Does Being Spiritual Mean Staying Silent?

It’s gettin’ hard out here for a spiritual person.

Last year was full of challenges, devastating natural disasters and wars. Pictures of children halfway across the world lay dying on beaches and roads, standoffs at Standing Rock, the unexpected deaths of too many icons and legends, and then there was Bernie, Hillary and Trump.

From the macro to the micro we were forced out of the “not in my backyard” to what is now laying on our doorstep. We can try to keep the door shut, but eventually we have to go outside and it’s impossible to merely step over what we cannot ignore.

And for what seems like the first time in as long as I can remember, everyone had an opinion they thought was right– even if that opinion was remaining silent.

As a Canadian living in the US at the time, the only way I was able to directly participate in the election season was by means of social media. As many of us did, we used the platform to share information and to show support or disdain for things that were happening. As things quickly went from the sublime to the ridiculous I began to notice a few equally, yet disturbing, things: there are a lot of really, REALLY angry people out there, and there are a lot of people trying really, REALLY hard to force positivity. We do live in a world of polarity, so this shouldn’t come as a surprise.

What began to ignite my own personal fire was the force with which the voices of those who were angry began to drown out the other voices. The closer the reality of a Trump victory got, the stronger the tide of anger swept across my feeds. A mounting tidal wave of something that had been held at bay for god knows how long was finally free to flow, and somehow we all missed it until it was raining down on top of us.

And so we shared.

Tapes of presidential hopefuls disparaging women went viral, giving two distinct voices a platform: those that would justify it as “locker room banter” and those who would come out of their own shadows to use their voice to take a stand against the growing and frightening acceptance of rape culture. White supremacists, racists and anti-Semites finally felt supported enough by the growing tide of unrest and fear to take their secret meetings and acts of violence out into the open in front of phones and cameras… and so we shared those as well. Some shared in support, some shared in fear, and some shared in shock and outrage.

Despite being a person who practices, preaches and teaches being non-reactive, I had to take a stand. As a woman who has experienced sexual assault first hand, I, like many others,  felt violated over and over again every time someone tried to defend or justify what was happening. As a Jew I felt the fear, anger and pain of five thousand years of persecution, destruction and survival once again teetering on a familiar edge of unrest that many people were trying to deny, and worse, ignore.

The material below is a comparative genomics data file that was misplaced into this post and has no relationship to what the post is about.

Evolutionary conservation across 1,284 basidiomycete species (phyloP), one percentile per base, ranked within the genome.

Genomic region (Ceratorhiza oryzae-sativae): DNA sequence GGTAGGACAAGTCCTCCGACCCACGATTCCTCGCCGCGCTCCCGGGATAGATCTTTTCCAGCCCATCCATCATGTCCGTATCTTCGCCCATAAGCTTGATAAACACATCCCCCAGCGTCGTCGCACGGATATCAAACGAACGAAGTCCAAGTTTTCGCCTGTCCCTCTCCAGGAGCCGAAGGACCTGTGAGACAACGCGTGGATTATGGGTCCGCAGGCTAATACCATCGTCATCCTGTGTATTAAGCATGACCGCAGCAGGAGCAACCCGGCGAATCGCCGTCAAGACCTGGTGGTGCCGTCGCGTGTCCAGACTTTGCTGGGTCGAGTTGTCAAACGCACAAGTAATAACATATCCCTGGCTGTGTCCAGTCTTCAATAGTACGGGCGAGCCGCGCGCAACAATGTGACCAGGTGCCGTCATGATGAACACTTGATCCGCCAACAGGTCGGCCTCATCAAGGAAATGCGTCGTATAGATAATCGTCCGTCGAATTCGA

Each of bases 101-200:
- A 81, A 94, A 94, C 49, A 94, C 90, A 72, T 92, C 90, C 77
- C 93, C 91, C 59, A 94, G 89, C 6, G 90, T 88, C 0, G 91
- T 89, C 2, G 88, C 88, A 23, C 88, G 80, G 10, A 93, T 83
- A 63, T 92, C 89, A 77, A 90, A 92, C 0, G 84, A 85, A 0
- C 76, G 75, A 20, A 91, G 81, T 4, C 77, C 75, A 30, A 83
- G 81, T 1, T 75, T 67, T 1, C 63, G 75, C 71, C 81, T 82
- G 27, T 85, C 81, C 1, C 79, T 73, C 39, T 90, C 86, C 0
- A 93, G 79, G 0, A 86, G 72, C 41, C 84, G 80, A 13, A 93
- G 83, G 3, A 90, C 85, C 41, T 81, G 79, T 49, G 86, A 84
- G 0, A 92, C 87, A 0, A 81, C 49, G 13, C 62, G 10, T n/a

And so I shared.

Over and over, on every social media platform I could find, I tweeted and made IG stories. I posted and shared on my Facebook wall, my Tumbler, even using iMessage to blast out information. I was using my voice and my writing, doing my part on behalf of others and myself in the best way possible… or so I thought.

I had braced myself for backlash from people I knew who were easily triggered: staunch Republicans, NRA members, relatives who made jokes on my meditation posts. People were volatile and everyone had an opinion and argument at the ready.

Unexpectedly the backlash didn’t come from the people I was speaking out against. Rather, it came from people that are a part of the ‘spiritual’ communities. “You shouldn’t be giving attention to things that promote negative energy” was the message I was being given over and over.

Now, having intention about where we put our attention is the cornerstone of all mindful and successful living. Wasn’t that exactly what I, and the rest of us, were doing by sharing and promoting these stories, ideas, and videos online? But still they wondered, “Why wasn’t I being impartial, positive, and sharing messages about the power of meditating and manifesting instead?”

To appease them I went back through some of my media and starting deleting things that might have been perceived as negative or reactive.

But then I stopped myself.

I would never have backpedaled on standing up for what I believe for random criticism, so why was I doing it for people who were a part of my spiritual community?

There is a fine line between burying our heads in the sand and drawing a line to stand up for what you believe in. In some instances the sharing of credited information is putting positive intention and attention out there. It can promote courage and knowledge, it can bring us together to take a stand and force action, and it can give voices to those who had none before.

And, as polarity does, it can also give voice to those we would rather not hear from. And they have just as much right to their voices as well. But their power lies in fear and counts on the rest of us to remain silent. We must fight the fire with the fire, fanning our flames with the intention of the greater good.

The intention to do good is what’s key here. It’s the secret weapon the rest of them don’t have… and that is what will carry us through the next year– or four.

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